The GOAT Guide to Masca

If you google ‘best day trips in Tenerife’, Masca will pop up. The ancient hamlet atop a mountain range is one of the most visited sites on the island. Historically a Guanche settlement, a refuge from invading Spaniards, witches lair, and rumoured pirates hideout, if you’re looking to have your timbers shivered at an altitude of 600 metres, there’s literally nowhere better.  With a selection of rustic restaurants offering typical Canarian fare, shops selling handmade souvenirs, a craft centre, museum, and tiny picturesque square, and 18th century church, Masca is a truly memorable day out.

Big shout out to the Teno Massif!

Masca is located in the north-west of Tenerife on the Macizo de Teno volcanic formation. An area of wild cypress trees, lush towering palms, bright flora and cacti. The isolated village comprises traditional buildings and stone pathways, running along a ridge punctuated by a rocky pinnacle. Below is the Masca Barranco, which cuts down to the ocean between the cliffs of Los Gigantes. Its remoteness made an ideal location for native Guanches to evade the Spanish conquerors who finally took Tenerife in 1496 after years of trying.

Magic, Piracy, and a dog with an underbite.

Relics and carvings of the Guanches show their belief in the magical and religious, and it’s said the hamlet was a place of witchcraft and practising mystics. Pirates frequented these parts during the 16th century, but it’s a point of discussion whether or not Masca was their enclave. Back in those days, when the trek up from the bay was no doubt rougher, it would have taken a good few hours of climbing to reach the village. Imagine how much longer if you’re hauling treasure, have a wooden leg, an overweight parrot, and a skin-full of rum. But when you’ve experienced the intriguing atmosphere of Masca, especially at low light with a touch of mist, you’ll want it all to be true.

We first went to Masca thirty years ago, and I’m overjoyed to say that not much has really changed since, aside from more visitor facilities and a larger choice of souvenirs. Back then we’d sat in the taverna ready to order a bit of lunch, and Igor appeared at our table. He had a crazy look in his eye, a quirky tuft of hair, and protruding bottom teeth. He wasn’t there to take our order, he’s a dog, but by the intensity by which he was checking us out I rather fancy he was the mystic guardian of his old pirate masters buried treasure. Once satisfied we’d just come for some tapas and not to steal his doubloons, he mysteriously vanished.

More hairpins than Toni&Guy

The journey by road to Masca is part of the fun. Driving there is not for the inexperienced nor faint-hearted. Nervous passengers may need to breathe in when negotiating the inch-space between themselves and a bus coming in the opposite direction. It’s narrow, steep, and you might feel like you’re on an episode of Top Gear. Otherwise going with an organised bus trip, or a private tour, you still get the thrill and spectacular scenery, but with an experienced driver at the wheel, and almost all of them do it sober now.

Just kidding, they could do it with their eyes shut but please don’t ask them to prove it.

En-route from the Santiago del Teide direction, a stop-off at the Cherfe Mirador will offer you a cracking 360° panorama, taking in the hamlet, the neighbouring islands of La Gomera and La Palma, the mountains of Teno, Santiago Valley, and a less often pictured western side view of Teide.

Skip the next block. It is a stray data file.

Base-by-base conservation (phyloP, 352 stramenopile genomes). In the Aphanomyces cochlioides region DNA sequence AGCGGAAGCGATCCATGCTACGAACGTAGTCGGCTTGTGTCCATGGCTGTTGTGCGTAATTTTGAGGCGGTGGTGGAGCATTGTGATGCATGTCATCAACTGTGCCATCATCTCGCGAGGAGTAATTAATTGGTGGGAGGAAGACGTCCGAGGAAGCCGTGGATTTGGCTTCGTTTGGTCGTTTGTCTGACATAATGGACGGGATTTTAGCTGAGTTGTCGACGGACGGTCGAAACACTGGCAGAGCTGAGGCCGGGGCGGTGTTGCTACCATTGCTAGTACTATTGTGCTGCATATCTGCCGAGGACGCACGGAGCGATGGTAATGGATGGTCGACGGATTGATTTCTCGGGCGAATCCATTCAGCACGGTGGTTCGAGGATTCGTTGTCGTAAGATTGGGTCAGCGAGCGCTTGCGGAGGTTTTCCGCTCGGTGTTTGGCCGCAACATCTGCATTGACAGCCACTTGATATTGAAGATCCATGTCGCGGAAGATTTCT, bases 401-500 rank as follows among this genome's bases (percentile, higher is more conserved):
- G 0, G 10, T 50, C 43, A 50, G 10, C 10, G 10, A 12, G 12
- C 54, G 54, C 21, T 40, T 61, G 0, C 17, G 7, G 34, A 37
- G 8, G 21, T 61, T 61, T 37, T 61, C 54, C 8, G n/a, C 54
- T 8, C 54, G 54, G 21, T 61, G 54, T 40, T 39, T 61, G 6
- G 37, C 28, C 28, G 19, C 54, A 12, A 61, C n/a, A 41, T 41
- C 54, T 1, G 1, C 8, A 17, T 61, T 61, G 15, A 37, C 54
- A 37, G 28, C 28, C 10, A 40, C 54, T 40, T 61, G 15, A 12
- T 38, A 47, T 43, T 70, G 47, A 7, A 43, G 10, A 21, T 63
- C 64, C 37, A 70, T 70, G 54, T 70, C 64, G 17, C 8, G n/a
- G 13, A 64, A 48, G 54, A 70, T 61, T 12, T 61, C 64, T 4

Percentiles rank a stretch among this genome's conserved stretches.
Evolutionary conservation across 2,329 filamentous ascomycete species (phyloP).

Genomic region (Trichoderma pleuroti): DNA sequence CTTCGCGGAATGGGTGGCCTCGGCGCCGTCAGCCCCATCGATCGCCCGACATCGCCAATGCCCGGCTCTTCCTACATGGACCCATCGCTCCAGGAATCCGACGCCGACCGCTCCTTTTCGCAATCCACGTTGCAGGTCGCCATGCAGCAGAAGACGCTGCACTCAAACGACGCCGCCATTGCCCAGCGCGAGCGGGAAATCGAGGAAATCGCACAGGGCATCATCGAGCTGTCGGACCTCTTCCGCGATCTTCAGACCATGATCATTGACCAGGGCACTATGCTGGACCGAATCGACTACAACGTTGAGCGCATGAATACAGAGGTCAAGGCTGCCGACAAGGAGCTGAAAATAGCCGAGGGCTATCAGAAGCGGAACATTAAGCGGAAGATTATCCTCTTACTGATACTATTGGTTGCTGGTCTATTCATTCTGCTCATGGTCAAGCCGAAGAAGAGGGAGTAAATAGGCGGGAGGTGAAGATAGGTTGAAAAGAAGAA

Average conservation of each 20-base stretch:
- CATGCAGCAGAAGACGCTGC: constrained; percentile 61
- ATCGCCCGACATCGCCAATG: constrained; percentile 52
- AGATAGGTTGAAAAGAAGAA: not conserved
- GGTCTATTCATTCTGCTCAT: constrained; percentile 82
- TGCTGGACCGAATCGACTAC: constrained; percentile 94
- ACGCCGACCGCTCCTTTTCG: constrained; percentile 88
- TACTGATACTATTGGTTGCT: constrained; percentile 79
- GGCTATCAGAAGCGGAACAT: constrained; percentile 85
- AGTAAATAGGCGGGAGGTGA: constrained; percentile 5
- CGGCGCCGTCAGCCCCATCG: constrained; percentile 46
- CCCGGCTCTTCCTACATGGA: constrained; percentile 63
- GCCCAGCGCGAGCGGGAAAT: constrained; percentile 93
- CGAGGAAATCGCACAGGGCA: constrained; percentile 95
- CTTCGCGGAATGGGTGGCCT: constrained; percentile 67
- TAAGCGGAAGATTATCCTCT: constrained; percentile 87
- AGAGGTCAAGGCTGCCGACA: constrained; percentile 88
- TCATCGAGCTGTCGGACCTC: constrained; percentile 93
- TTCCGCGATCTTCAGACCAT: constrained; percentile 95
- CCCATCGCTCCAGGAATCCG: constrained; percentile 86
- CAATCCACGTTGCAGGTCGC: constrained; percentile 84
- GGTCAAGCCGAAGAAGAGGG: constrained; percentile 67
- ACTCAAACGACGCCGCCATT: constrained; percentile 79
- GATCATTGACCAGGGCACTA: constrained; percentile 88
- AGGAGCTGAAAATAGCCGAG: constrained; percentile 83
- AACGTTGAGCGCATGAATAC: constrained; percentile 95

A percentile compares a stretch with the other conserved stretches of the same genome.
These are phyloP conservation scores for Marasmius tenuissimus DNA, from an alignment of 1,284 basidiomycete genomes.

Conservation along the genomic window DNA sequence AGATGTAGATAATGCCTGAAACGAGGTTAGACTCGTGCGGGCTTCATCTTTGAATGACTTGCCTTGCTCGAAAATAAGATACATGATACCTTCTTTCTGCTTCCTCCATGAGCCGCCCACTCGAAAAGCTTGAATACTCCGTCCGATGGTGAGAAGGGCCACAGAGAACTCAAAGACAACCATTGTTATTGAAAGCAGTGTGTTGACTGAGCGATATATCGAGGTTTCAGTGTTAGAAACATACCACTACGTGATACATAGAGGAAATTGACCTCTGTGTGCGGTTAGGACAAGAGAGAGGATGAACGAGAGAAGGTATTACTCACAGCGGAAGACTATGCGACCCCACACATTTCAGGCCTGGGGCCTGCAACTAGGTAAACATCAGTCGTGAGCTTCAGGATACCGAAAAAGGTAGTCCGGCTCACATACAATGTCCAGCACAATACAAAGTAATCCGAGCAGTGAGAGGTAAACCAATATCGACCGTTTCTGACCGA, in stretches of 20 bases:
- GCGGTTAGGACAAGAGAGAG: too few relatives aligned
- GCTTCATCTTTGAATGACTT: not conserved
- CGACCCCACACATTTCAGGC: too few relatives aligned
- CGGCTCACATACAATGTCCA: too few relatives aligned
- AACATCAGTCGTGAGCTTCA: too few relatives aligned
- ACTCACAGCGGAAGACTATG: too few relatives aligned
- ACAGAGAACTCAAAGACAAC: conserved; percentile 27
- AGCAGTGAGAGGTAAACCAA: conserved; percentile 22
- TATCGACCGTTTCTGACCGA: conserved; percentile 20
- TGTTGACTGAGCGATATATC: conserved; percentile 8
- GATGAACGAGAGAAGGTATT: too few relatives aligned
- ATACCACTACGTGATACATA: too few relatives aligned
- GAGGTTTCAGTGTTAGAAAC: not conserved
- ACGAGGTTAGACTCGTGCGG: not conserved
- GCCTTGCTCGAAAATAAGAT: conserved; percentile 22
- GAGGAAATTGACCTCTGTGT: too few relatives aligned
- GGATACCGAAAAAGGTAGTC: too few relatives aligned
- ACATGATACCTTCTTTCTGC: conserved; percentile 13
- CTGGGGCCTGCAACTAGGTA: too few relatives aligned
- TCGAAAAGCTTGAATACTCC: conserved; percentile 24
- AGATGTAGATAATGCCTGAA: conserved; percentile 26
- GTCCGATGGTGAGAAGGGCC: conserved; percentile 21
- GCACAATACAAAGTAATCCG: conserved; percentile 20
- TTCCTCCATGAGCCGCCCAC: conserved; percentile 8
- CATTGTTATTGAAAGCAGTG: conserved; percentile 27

The famous Masca Gorge trail leading down to the beach has now been re-opened, but with restrictions. The closure came a couple of years ago when a group of holidaymakers, ignoring a bad weather warning ban of the area, were stranded in the barranco in storm conditions. Luckily a goat herder spotted them and led them to a cave to shelter, and emergency services rescued them the following day, but this brought to light safety measures which should be put in place, with planned checkpoints, phone signal access, permits, and repairs to the jetty. The 8.5km ravine walk from the village down to the rocky beach tucked into the Acantilados of Los Gigantes takes around 3 hours. Trekking down is not too strenuous but can be tricky in parts, especially if it’s been raining. Much like the return journey home from the pub, the ascent takes longer, and a reasonable fitness level and sturdy thighs are required.

Once operational, boat taxis and trips pick-up and drop-off at the Masca beach jetty, but as yet that option is still closed.

Every which way but loose

There are a variety of ways to enjoy this amazing place from all different angles, choose from:

a private tour (maximum 6 people), bus tour, quad, jeep safari, wave at it from the sea on a boat trip, or overhead from a helicopter, trek to it, through it, and around it, drive yourself there, or if you’re not in Tenerife just yet, stare at it lovingly on google maps.

A must for trekkers is the walk of Teno Rural Park, known as Camino Real, the royal walk, departing from Santiago del Teide and finishing at Masca, treading in the footsteps of ancient Guanche royalty. Organised trekking tours operate the nature walk, also with the option of a pick-up from Masca, to take you on a search for whales and dolphins from Los Gigantes harbour.

In conclusion

Whichever way floats your GOAT, Masca is an exceptional experience, charming, magical, and beautiful.  Contact us and we will find your ideal excursion there, with the latest information and schedules, and no extra charge for the personal service and ticket delivery to your door.  And when you do get to Masca, be sure to look out for Igor, he might have mellowed by now and willing to give up where that treasure is.